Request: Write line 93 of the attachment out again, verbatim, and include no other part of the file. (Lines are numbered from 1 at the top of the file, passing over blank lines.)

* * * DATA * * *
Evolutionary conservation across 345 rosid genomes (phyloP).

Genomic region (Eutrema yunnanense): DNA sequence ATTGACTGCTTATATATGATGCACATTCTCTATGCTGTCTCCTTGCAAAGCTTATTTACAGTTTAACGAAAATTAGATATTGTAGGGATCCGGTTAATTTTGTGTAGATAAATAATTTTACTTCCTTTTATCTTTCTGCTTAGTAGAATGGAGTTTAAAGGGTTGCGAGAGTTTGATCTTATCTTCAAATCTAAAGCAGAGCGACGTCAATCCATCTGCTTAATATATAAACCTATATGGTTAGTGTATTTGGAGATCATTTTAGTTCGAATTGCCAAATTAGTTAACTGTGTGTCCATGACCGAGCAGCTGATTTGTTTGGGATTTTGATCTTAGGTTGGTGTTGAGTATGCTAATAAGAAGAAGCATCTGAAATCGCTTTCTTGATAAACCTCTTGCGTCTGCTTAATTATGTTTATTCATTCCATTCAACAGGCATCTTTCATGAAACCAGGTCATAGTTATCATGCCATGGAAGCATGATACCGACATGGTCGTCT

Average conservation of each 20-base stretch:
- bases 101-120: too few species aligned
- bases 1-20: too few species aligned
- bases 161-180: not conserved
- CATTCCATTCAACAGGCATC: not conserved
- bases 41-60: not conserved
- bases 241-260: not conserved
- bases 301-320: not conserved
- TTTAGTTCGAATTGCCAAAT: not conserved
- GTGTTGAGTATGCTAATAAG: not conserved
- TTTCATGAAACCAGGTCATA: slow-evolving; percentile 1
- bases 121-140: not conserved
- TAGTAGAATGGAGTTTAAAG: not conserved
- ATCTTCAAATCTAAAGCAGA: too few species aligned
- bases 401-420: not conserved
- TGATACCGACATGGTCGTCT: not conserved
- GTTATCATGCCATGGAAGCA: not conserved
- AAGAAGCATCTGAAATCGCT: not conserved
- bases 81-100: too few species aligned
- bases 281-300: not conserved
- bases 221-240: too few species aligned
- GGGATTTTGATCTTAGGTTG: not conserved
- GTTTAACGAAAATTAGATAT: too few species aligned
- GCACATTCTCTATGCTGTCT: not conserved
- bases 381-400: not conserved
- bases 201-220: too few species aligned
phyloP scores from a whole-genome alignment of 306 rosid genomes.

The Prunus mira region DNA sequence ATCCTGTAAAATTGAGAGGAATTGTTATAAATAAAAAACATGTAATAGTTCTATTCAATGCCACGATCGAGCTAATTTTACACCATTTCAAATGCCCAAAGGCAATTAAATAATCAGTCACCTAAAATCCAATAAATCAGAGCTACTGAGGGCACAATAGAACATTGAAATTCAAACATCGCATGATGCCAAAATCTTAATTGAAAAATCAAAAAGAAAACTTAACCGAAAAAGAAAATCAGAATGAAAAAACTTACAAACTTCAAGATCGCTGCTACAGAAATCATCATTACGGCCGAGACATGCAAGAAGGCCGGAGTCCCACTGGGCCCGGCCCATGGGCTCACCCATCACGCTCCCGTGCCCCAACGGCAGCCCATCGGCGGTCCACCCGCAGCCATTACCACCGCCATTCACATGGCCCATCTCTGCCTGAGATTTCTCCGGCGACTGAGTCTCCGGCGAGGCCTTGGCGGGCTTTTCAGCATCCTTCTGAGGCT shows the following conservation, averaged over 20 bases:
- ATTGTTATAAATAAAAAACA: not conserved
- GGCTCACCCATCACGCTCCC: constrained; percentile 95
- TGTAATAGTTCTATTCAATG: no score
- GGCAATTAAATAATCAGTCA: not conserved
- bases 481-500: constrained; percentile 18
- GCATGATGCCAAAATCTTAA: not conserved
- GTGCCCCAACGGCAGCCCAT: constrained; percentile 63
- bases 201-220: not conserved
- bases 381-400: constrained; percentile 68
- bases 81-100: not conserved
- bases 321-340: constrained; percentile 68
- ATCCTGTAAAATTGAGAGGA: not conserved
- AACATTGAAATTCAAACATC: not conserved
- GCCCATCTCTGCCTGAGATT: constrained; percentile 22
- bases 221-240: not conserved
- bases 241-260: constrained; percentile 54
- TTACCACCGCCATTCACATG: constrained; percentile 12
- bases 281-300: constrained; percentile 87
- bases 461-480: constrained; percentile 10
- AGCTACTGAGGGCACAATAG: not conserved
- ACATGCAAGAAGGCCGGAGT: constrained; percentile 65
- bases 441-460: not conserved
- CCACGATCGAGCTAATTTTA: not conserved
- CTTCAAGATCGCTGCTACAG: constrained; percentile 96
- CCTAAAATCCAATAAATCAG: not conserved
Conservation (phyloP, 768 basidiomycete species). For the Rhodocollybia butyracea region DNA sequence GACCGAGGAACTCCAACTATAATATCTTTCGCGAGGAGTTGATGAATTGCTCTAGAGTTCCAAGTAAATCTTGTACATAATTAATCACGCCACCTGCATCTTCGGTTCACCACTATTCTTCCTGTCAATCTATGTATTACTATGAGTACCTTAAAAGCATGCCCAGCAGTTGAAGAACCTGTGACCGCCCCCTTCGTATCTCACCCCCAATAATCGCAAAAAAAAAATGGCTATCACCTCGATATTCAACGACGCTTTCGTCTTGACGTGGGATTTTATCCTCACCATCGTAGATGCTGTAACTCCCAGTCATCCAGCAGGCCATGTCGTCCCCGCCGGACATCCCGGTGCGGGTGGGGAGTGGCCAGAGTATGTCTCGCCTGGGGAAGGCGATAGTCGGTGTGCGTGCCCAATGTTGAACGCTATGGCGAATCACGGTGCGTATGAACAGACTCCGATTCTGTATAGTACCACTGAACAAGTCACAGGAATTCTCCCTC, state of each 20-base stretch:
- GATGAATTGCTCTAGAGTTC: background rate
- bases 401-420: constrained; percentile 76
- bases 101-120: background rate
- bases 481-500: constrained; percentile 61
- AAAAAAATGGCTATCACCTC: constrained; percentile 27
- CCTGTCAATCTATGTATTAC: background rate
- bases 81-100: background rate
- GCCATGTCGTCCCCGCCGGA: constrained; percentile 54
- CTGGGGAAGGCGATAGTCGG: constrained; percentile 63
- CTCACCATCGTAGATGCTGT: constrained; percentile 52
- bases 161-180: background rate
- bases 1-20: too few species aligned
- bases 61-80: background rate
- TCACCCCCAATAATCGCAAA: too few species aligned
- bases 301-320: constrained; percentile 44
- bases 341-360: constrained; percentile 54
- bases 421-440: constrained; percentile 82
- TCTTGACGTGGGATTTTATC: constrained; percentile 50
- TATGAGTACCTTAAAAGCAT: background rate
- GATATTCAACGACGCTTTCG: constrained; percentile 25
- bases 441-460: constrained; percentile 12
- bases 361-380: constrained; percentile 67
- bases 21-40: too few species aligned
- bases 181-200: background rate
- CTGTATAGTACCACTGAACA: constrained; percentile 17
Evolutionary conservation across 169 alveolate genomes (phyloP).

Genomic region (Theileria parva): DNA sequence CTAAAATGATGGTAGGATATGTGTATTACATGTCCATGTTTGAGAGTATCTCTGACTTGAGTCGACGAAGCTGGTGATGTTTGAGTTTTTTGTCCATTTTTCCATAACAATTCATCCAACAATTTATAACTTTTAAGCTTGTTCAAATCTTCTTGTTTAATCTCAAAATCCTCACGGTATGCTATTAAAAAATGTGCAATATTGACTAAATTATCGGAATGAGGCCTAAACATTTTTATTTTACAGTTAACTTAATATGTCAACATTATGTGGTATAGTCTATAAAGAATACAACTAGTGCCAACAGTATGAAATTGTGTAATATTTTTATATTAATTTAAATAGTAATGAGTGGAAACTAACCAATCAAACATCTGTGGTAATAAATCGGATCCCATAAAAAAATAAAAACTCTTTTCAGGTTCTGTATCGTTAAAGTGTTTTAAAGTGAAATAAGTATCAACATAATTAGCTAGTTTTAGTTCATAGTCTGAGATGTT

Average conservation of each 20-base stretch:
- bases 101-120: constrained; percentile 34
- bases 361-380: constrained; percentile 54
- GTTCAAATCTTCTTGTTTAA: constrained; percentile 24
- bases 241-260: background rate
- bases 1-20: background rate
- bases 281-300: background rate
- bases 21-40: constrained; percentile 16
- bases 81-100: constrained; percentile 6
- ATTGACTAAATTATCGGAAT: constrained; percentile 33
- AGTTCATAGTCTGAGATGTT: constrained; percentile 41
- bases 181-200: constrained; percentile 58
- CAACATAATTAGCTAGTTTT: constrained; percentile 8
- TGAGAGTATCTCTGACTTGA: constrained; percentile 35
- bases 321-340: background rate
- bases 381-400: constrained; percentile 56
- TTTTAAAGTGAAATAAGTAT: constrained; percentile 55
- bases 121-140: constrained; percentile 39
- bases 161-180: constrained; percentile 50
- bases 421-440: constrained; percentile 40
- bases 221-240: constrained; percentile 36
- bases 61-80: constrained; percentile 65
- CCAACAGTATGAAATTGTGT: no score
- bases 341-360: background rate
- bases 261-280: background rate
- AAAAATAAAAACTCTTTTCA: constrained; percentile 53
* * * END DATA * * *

- ATTGACTAAATTATCGGAAT: constrained; percentile 33